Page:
Adventurous foodies might also want to try cuy chactado (pan-fried guinea pig served with gravy), a popular Peruvian dish that originated in Arequipa. If you’re interested in trying cuy chactado, be sure to stop in a cuyeria, or restaurant that specializes in the dish.

No matter what you choose to eat during your stay, remember that food is generally spicy in Arequipa. Portions are also generally large, and you’ll often have the option to order the Americano (either a double- or triple-dish sampler) — which is handy if you’d like to try several dishes in one sitting.

Dig in!

Photo by Annie Hagemeier

Exploring near Arequipa

Finally, Arequipa is just a stone’s throw from some of Peru’s prime adventure destinations. Whether you choose to scale El Misti or explore the world’s deepest canyons, you’re in for a treat!

El Misti is scenic, but consider yourself warned — it’s extremely tall! The volcano’s elevation reaches 19,101 feet (5,822 meters), and hikers should give themselves plenty of time to acclimate in Arequipa before attempting the ascent. It takes roughly two days to make it to the top of El Misti, so plan accordingly.

As the closest major city to Colca Canyon, Arequipa is the ideal launchpad for anyone hoping to explore the iconic natural feature, which is often referred to as Peru’s Grand Canyon. But it might be more fair to nickname the Grand Canyon after its Peruvian counterpart — after all, Colca Canyon is more than twice as deep!

For many visitors, the main motivation to visit Colca Canyon is to catch a glimpse of Andean condors at Cruz del Condór lookout. But you’ll also find hot springs, hikes, small villages, and even an astronomical observatory in the canyon, so you might want to allocate a few days to exploring the area!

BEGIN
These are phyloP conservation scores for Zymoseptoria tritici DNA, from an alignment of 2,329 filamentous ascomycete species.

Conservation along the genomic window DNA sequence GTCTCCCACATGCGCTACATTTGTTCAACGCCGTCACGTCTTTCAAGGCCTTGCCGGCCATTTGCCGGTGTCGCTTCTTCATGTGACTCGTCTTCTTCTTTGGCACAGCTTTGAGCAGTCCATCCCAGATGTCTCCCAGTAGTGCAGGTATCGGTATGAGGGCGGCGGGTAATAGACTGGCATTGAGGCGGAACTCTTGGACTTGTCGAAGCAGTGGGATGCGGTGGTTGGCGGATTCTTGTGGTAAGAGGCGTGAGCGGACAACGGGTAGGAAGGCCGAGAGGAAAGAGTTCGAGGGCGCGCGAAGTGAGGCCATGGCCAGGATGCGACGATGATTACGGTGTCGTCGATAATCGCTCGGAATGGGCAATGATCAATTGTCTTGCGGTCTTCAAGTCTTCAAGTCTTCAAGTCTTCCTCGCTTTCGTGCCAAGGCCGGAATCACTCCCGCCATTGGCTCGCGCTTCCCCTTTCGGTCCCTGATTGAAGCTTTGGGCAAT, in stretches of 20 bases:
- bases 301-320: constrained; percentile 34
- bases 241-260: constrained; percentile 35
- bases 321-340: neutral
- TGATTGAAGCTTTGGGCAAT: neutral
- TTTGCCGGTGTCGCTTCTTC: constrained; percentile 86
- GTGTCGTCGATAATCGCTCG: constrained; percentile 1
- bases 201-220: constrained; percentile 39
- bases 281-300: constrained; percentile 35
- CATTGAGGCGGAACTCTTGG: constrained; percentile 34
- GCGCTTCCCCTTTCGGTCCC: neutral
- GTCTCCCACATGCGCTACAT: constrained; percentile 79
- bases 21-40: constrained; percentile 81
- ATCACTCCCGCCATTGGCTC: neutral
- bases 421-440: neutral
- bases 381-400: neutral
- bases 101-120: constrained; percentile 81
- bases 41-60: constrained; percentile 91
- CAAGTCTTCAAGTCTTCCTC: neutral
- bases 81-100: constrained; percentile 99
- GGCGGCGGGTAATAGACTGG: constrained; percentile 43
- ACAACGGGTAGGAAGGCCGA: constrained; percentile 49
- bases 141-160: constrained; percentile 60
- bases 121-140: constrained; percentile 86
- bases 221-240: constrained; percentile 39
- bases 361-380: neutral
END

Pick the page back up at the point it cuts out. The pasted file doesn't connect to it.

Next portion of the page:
Many Arequipa-based tour operators take clients into Colca Canyon, so you can easily find a guide — or at least transportation — that will help you make the most of your visit.

While Colca Canyon is the second-deepest canyon in the world, the world’s deepest — Cotahuasi Canyon — is only a few miles miles farther from Arequipa. Even so, Cotahuasi Canyon is much less accessible, so if you do go, you’ll want to stay for several days to justify the long trip. Luckily, there’s plenty to do! From whitewater rafting to bird-watching, hiking, camping, and spotting petroglyphs, Cotahuasi Canyon is an off-the-beaten-path destination that you won’t soon forget.

Although you won’t want to leave Arequipa, once you venture out of the city and into the nearby wilderness, you won’t want to leave that area either. The city and its surroundings are excellent additions to your Peruvian itinerary — enjoy!

Cover photo by Mary Salas

Whitney Brown
Whitney Brown is a recent journalism graduate and travel writer based in Utah. She has lived in France and Ireland, and she's always planning her next big adventure. In addition to her passion for travel, Whitney loves archaeology, photography and floral design.